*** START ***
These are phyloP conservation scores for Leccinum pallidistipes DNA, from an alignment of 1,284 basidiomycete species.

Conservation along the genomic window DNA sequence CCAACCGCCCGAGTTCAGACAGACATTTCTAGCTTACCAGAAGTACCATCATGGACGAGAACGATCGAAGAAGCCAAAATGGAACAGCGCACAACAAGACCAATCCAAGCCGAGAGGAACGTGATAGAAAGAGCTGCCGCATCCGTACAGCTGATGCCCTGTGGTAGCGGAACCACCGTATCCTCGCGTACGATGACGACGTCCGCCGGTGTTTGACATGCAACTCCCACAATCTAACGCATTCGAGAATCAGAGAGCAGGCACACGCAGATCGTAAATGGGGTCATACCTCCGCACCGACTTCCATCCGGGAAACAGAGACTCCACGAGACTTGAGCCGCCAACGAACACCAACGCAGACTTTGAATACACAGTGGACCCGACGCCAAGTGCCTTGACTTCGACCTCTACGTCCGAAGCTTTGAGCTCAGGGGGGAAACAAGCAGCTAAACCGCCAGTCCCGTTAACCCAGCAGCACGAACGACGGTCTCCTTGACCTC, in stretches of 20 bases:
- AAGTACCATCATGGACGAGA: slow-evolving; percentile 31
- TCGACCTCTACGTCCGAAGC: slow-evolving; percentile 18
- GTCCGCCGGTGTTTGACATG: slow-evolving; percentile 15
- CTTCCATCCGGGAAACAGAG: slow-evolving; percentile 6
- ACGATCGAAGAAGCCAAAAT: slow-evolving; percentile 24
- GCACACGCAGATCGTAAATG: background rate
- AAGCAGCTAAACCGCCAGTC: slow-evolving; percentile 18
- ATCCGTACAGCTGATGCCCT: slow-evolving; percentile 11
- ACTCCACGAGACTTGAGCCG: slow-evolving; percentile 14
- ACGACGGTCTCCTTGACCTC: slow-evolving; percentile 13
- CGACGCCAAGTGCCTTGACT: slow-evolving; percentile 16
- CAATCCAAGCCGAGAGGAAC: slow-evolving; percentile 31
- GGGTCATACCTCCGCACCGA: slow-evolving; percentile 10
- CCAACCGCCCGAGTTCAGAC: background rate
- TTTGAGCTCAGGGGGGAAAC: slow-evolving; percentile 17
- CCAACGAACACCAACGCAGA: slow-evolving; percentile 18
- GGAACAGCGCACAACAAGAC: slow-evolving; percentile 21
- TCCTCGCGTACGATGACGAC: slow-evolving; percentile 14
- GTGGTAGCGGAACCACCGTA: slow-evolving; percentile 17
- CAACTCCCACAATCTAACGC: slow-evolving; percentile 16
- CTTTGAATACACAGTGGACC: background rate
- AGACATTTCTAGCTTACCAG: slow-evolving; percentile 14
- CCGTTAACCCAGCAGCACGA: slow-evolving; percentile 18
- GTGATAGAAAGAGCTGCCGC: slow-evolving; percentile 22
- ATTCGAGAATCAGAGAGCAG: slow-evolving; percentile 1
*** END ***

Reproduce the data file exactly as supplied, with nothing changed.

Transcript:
These are phyloP conservation scores for Leccinum pallidistipes DNA, from an alignment of 1,284 basidiomycete species.

Conservation along the genomic window DNA sequence CCAACCGCCCGAGTTCAGACAGACATTTCTAGCTTACCAGAAGTACCATCATGGACGAGAACGATCGAAGAAGCCAAAATGGAACAGCGCACAACAAGACCAATCCAAGCCGAGAGGAACGTGATAGAAAGAGCTGCCGCATCCGTACAGCTGATGCCCTGTGGTAGCGGAACCACCGTATCCTCGCGTACGATGACGACGTCCGCCGGTGTTTGACATGCAACTCCCACAATCTAACGCATTCGAGAATCAGAGAGCAGGCACACGCAGATCGTAAATGGGGTCATACCTCCGCACCGACTTCCATCCGGGAAACAGAGACTCCACGAGACTTGAGCCGCCAACGAACACCAACGCAGACTTTGAATACACAGTGGACCCGACGCCAAGTGCCTTGACTTCGACCTCTACGTCCGAAGCTTTGAGCTCAGGGGGGAAACAAGCAGCTAAACCGCCAGTCCCGTTAACCCAGCAGCACGAACGACGGTCTCCTTGACCTC, in stretches of 20 bases:
- AAGTACCATCATGGACGAGA: slow-evolving; percentile 31
- TCGACCTCTACGTCCGAAGC: slow-evolving; percentile 18
- GTCCGCCGGTGTTTGACATG: slow-evolving; percentile 15
- CTTCCATCCGGGAAACAGAG: slow-evolving; percentile 6
- ACGATCGAAGAAGCCAAAAT: slow-evolving; percentile 24
- GCACACGCAGATCGTAAATG: background rate
- AAGCAGCTAAACCGCCAGTC: slow-evolving; percentile 18
- ATCCGTACAGCTGATGCCCT: slow-evolving; percentile 11
- ACTCCACGAGACTTGAGCCG: slow-evolving; percentile 14
- ACGACGGTCTCCTTGACCTC: slow-evolving; percentile 13
- CGACGCCAAGTGCCTTGACT: slow-evolving; percentile 16
- CAATCCAAGCCGAGAGGAAC: slow-evolving; percentile 31
- GGGTCATACCTCCGCACCGA: slow-evolving; percentile 10
- CCAACCGCCCGAGTTCAGAC: background rate
- TTTGAGCTCAGGGGGGAAAC: slow-evolving; percentile 17
- CCAACGAACACCAACGCAGA: slow-evolving; percentile 18
- GGAACAGCGCACAACAAGAC: slow-evolving; percentile 21
- TCCTCGCGTACGATGACGAC: slow-evolving; percentile 14
- GTGGTAGCGGAACCACCGTA: slow-evolving; percentile 17
- CAACTCCCACAATCTAACGC: slow-evolving; percentile 16
- CTTTGAATACACAGTGGACC: background rate
- AGACATTTCTAGCTTACCAG: slow-evolving; percentile 14
- CCGTTAACCCAGCAGCACGA: slow-evolving; percentile 18
- GTGATAGAAAGAGCTGCCGC: slow-evolving; percentile 22
- ATTCGAGAATCAGAGAGCAG: slow-evolving; percentile 1